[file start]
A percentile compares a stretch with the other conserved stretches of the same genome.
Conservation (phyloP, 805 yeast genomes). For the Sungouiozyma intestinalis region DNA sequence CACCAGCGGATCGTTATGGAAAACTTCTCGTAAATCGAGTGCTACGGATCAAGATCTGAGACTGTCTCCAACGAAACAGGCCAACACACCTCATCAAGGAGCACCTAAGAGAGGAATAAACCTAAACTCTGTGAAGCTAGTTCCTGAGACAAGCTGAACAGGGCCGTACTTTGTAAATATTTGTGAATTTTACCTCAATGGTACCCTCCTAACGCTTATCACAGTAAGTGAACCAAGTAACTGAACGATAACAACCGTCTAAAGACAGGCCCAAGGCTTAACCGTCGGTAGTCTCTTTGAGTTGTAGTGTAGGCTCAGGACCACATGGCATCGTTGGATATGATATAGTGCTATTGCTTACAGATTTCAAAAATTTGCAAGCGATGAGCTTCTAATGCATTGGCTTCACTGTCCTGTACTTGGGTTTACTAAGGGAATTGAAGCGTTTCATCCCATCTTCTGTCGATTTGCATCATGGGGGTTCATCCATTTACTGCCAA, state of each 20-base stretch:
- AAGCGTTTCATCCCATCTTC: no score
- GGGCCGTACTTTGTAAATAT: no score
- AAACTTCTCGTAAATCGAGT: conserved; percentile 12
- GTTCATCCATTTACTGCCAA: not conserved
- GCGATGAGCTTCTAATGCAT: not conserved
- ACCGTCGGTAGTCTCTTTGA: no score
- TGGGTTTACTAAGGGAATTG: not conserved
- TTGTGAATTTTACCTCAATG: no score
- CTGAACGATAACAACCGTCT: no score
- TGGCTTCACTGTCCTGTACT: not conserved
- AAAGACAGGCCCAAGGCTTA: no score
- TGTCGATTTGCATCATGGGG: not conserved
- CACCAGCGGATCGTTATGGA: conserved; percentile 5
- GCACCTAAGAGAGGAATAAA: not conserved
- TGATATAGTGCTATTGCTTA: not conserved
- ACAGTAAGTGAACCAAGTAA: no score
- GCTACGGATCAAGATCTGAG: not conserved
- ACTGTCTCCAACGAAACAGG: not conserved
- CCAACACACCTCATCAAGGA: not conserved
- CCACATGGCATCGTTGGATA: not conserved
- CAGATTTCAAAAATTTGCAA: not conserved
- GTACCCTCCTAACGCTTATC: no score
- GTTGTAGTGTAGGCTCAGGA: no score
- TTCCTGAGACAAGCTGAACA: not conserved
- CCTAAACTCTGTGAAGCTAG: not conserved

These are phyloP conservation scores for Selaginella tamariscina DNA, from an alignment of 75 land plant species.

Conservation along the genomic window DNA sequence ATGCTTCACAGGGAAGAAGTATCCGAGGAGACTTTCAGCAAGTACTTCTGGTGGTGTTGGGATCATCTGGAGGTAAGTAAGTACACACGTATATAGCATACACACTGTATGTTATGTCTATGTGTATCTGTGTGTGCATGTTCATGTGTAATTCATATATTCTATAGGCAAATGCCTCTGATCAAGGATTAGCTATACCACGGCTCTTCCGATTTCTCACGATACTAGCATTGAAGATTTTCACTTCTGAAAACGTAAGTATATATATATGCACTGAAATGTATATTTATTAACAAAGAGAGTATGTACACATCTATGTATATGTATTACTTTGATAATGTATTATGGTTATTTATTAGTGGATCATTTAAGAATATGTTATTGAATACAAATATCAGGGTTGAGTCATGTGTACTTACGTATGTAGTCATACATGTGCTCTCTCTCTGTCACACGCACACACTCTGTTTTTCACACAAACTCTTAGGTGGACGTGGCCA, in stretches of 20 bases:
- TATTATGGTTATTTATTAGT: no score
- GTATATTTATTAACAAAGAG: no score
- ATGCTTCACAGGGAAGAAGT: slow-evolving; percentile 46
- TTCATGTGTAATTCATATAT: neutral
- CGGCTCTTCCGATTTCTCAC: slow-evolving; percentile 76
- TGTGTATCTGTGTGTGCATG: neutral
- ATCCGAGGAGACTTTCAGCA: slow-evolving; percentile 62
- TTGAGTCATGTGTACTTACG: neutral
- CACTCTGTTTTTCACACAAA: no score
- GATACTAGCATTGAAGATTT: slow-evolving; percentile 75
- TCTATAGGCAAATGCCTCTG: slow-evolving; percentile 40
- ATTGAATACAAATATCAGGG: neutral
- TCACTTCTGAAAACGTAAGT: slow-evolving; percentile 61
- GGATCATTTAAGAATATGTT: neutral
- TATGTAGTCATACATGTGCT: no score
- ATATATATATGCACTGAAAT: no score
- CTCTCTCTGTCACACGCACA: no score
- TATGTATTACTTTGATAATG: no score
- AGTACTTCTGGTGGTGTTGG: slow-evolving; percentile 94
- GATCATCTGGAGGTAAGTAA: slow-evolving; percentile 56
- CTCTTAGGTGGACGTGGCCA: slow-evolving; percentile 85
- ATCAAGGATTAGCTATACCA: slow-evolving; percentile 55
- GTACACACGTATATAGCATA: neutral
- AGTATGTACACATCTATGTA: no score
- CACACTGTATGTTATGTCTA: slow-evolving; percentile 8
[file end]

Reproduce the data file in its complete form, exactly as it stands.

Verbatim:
A percentile compares a stretch with the other conserved stretches of the same genome.
Conservation (phyloP, 805 yeast genomes). For the Sungouiozyma intestinalis region DNA sequence CACCAGCGGATCGTTATGGAAAACTTCTCGTAAATCGAGTGCTACGGATCAAGATCTGAGACTGTCTCCAACGAAACAGGCCAACACACCTCATCAAGGAGCACCTAAGAGAGGAATAAACCTAAACTCTGTGAAGCTAGTTCCTGAGACAAGCTGAACAGGGCCGTACTTTGTAAATATTTGTGAATTTTACCTCAATGGTACCCTCCTAACGCTTATCACAGTAAGTGAACCAAGTAACTGAACGATAACAACCGTCTAAAGACAGGCCCAAGGCTTAACCGTCGGTAGTCTCTTTGAGTTGTAGTGTAGGCTCAGGACCACATGGCATCGTTGGATATGATATAGTGCTATTGCTTACAGATTTCAAAAATTTGCAAGCGATGAGCTTCTAATGCATTGGCTTCACTGTCCTGTACTTGGGTTTACTAAGGGAATTGAAGCGTTTCATCCCATCTTCTGTCGATTTGCATCATGGGGGTTCATCCATTTACTGCCAA, state of each 20-base stretch:
- AAGCGTTTCATCCCATCTTC: no score
- GGGCCGTACTTTGTAAATAT: no score
- AAACTTCTCGTAAATCGAGT: conserved; percentile 12
- GTTCATCCATTTACTGCCAA: not conserved
- GCGATGAGCTTCTAATGCAT: not conserved
- ACCGTCGGTAGTCTCTTTGA: no score
- TGGGTTTACTAAGGGAATTG: not conserved
- TTGTGAATTTTACCTCAATG: no score
- CTGAACGATAACAACCGTCT: no score
- TGGCTTCACTGTCCTGTACT: not conserved
- AAAGACAGGCCCAAGGCTTA: no score
- TGTCGATTTGCATCATGGGG: not conserved
- CACCAGCGGATCGTTATGGA: conserved; percentile 5
- GCACCTAAGAGAGGAATAAA: not conserved
- TGATATAGTGCTATTGCTTA: not conserved
- ACAGTAAGTGAACCAAGTAA: no score
- GCTACGGATCAAGATCTGAG: not conserved
- ACTGTCTCCAACGAAACAGG: not conserved
- CCAACACACCTCATCAAGGA: not conserved
- CCACATGGCATCGTTGGATA: not conserved
- CAGATTTCAAAAATTTGCAA: not conserved
- GTACCCTCCTAACGCTTATC: no score
- GTTGTAGTGTAGGCTCAGGA: no score
- TTCCTGAGACAAGCTGAACA: not conserved
- CCTAAACTCTGTGAAGCTAG: not conserved

These are phyloP conservation scores for Selaginella tamariscina DNA, from an alignment of 75 land plant species.

Conservation along the genomic window DNA sequence ATGCTTCACAGGGAAGAAGTATCCGAGGAGACTTTCAGCAAGTACTTCTGGTGGTGTTGGGATCATCTGGAGGTAAGTAAGTACACACGTATATAGCATACACACTGTATGTTATGTCTATGTGTATCTGTGTGTGCATGTTCATGTGTAATTCATATATTCTATAGGCAAATGCCTCTGATCAAGGATTAGCTATACCACGGCTCTTCCGATTTCTCACGATACTAGCATTGAAGATTTTCACTTCTGAAAACGTAAGTATATATATATGCACTGAAATGTATATTTATTAACAAAGAGAGTATGTACACATCTATGTATATGTATTACTTTGATAATGTATTATGGTTATTTATTAGTGGATCATTTAAGAATATGTTATTGAATACAAATATCAGGGTTGAGTCATGTGTACTTACGTATGTAGTCATACATGTGCTCTCTCTCTGTCACACGCACACACTCTGTTTTTCACACAAACTCTTAGGTGGACGTGGCCA, in stretches of 20 bases:
- TATTATGGTTATTTATTAGT: no score
- GTATATTTATTAACAAAGAG: no score
- ATGCTTCACAGGGAAGAAGT: slow-evolving; percentile 46
- TTCATGTGTAATTCATATAT: neutral
- CGGCTCTTCCGATTTCTCAC: slow-evolving; percentile 76
- TGTGTATCTGTGTGTGCATG: neutral
- ATCCGAGGAGACTTTCAGCA: slow-evolving; percentile 62
- TTGAGTCATGTGTACTTACG: neutral
- CACTCTGTTTTTCACACAAA: no score
- GATACTAGCATTGAAGATTT: slow-evolving; percentile 75
- TCTATAGGCAAATGCCTCTG: slow-evolving; percentile 40
- ATTGAATACAAATATCAGGG: neutral
- TCACTTCTGAAAACGTAAGT: slow-evolving; percentile 61
- GGATCATTTAAGAATATGTT: neutral
- TATGTAGTCATACATGTGCT: no score
- ATATATATATGCACTGAAAT: no score
- CTCTCTCTGTCACACGCACA: no score
- TATGTATTACTTTGATAATG: no score
- AGTACTTCTGGTGGTGTTGG: slow-evolving; percentile 94
- GATCATCTGGAGGTAAGTAA: slow-evolving; percentile 56
- CTCTTAGGTGGACGTGGCCA: slow-evolving; percentile 85
- ATCAAGGATTAGCTATACCA: slow-evolving; percentile 55
- GTACACACGTATATAGCATA: neutral
- AGTATGTACACATCTATGTA: no score
- CACACTGTATGTTATGTCTA: slow-evolving; percentile 8